Florida TaxWatch Poll Shows Support for E-Fairness Crosses Party Lines

Florida TaxWatch commissioned a Mason Dixon poll which was released on Thursday, showing  63 percent of Floridians support e-fairness legislation that would require out-of-state retailers to collect online sales taxes.

Currently, the burden falls on consumers, which costs Florida’s state and local governments over $1.3 billion a year, while also putting in-state retailers at a competitive disadvantage. For these reasons, this is an issue that Florida TaxWatch has been engaged in for more than a decade.

Florida TaxWatch President and CEO Dominic Calabro weighed in on the poll on Thursday.

“This isn’t a new issue, and it’s not a new tax, but it’s more important now than ever before to follow the majority of states that have enforced the Wayfair ruling. Florida is experiencing an unprecedented budget deficit, and enacting e-fairness legislation could go a long way in reducing other burdensome taxes – such as the Business Rent Tax (BRT) and the Communication Services Tax (CST) – bolstering our economy, and positioning the state to be as successful as possible in the post-COVID-19 era. That’s why two-thirds of voters believe it’s critical we pursue this opportunity to collect the online sales taxes that are legally owed,” said Calabro.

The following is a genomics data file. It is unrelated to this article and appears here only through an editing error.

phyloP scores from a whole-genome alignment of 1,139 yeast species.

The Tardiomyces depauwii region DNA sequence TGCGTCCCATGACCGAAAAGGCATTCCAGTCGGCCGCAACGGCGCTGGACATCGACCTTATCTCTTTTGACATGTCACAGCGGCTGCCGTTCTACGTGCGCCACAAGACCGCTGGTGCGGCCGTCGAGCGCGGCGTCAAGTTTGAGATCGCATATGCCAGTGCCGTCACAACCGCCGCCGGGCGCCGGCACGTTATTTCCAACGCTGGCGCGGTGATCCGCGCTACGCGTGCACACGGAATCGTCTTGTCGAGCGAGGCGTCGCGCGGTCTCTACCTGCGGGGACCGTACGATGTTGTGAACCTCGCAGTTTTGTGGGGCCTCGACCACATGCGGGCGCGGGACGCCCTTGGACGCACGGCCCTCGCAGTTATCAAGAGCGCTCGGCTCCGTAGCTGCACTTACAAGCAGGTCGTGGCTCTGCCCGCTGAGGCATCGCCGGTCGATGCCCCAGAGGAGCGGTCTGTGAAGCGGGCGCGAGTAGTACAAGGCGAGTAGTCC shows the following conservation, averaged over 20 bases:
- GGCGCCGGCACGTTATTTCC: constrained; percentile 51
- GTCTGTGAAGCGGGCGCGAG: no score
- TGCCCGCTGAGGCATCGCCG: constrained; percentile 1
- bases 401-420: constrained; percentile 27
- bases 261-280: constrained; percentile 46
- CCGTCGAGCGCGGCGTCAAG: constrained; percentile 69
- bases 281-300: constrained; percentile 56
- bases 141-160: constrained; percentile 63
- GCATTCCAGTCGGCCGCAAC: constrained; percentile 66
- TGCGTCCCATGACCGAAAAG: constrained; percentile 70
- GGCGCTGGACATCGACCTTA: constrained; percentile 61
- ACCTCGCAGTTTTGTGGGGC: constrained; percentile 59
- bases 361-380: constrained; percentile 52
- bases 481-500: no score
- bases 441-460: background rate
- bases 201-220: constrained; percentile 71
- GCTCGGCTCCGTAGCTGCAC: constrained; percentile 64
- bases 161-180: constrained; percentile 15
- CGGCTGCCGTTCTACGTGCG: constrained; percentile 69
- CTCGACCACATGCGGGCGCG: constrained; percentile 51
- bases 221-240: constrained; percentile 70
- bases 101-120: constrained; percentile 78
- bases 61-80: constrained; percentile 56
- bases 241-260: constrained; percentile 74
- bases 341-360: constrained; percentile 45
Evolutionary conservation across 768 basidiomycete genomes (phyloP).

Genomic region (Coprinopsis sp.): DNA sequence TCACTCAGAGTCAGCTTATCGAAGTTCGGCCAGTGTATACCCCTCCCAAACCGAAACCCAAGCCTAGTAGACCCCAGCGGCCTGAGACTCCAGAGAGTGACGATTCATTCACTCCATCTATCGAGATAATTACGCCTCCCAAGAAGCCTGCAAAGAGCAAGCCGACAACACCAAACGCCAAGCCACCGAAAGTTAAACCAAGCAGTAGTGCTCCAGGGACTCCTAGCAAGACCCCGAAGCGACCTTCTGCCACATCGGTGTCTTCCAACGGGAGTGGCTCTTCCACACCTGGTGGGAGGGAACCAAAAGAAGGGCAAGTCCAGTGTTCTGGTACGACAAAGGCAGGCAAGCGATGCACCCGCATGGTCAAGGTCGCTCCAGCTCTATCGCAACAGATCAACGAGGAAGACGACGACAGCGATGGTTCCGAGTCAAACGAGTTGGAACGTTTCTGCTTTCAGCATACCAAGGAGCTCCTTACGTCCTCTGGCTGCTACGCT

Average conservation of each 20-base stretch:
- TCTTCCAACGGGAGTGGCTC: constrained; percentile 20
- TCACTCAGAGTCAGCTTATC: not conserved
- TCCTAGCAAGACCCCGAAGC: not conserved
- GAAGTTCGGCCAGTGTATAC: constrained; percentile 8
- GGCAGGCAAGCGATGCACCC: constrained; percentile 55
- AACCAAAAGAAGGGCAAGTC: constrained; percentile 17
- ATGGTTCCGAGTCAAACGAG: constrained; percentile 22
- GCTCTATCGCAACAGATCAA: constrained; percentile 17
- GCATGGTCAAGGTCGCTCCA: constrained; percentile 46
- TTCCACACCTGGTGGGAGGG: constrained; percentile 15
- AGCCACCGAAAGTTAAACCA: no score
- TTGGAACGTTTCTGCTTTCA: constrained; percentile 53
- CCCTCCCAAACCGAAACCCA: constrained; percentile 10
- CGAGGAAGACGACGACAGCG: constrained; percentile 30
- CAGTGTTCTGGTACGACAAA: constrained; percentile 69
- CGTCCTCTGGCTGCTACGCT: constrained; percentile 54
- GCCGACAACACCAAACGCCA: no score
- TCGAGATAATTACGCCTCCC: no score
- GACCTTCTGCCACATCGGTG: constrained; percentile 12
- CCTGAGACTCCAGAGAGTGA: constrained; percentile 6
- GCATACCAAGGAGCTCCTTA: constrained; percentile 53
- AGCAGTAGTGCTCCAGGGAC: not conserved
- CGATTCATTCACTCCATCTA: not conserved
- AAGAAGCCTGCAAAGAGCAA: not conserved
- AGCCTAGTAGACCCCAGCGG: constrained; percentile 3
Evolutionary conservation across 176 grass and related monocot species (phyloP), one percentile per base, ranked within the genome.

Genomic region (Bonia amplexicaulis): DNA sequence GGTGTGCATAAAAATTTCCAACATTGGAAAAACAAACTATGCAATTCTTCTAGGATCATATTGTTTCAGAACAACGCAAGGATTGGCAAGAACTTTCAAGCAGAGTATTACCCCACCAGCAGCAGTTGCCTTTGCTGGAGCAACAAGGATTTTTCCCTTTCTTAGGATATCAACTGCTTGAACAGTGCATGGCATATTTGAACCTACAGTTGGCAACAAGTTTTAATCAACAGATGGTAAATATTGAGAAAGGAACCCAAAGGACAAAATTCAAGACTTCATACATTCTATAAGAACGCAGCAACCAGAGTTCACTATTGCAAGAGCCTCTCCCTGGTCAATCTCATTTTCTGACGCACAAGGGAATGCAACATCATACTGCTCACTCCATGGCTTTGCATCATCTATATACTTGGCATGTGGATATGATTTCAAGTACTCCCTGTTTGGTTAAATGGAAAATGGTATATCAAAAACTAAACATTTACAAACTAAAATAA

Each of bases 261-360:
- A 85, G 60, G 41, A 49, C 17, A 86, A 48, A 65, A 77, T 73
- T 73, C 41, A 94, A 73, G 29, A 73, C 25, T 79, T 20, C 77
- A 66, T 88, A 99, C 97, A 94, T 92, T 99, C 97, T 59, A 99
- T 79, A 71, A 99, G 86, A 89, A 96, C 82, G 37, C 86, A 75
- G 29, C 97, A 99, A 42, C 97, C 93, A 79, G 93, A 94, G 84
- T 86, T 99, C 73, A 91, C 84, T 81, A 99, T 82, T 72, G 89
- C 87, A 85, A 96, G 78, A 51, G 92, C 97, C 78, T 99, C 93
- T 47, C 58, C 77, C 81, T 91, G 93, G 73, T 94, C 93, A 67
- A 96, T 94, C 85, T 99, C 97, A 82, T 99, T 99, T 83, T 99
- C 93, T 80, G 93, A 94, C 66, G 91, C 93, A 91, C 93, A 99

Florida is one of only two states in the nation that did not respond to the U.S. Supreme Court’s 2018 ruling (South Dakota v. Wayfair, Inc.) that states can apply reasonable requirements for retailers to collect taxes on online sales to residents even if the retailer does not have a physical presence in the state.

State Rep. Chuck Clemons, R-Newberry, and state Sen. Joe Gruters, R-Sarasota, are pushing e-fairness legislation in the current legislative session.

The poll shows support for e-fairness crossed party lines. Sixty-one percent of Democrat respondents support e-fairness legislation, with 21 percent opposed and 18 percent undecided. For Republican respondents, 67 percent support e-fairness legislation, with 23 percent opposed and 10 percent undecided. Independents responded with 61 percent in support of e-fairness legislation, with 28 percent opposed and 11 percent undecided

The poll of 625 Florida voters was taken between Feb. 24 through Feb. 28 and had a margin of error of +/- 4 percent.


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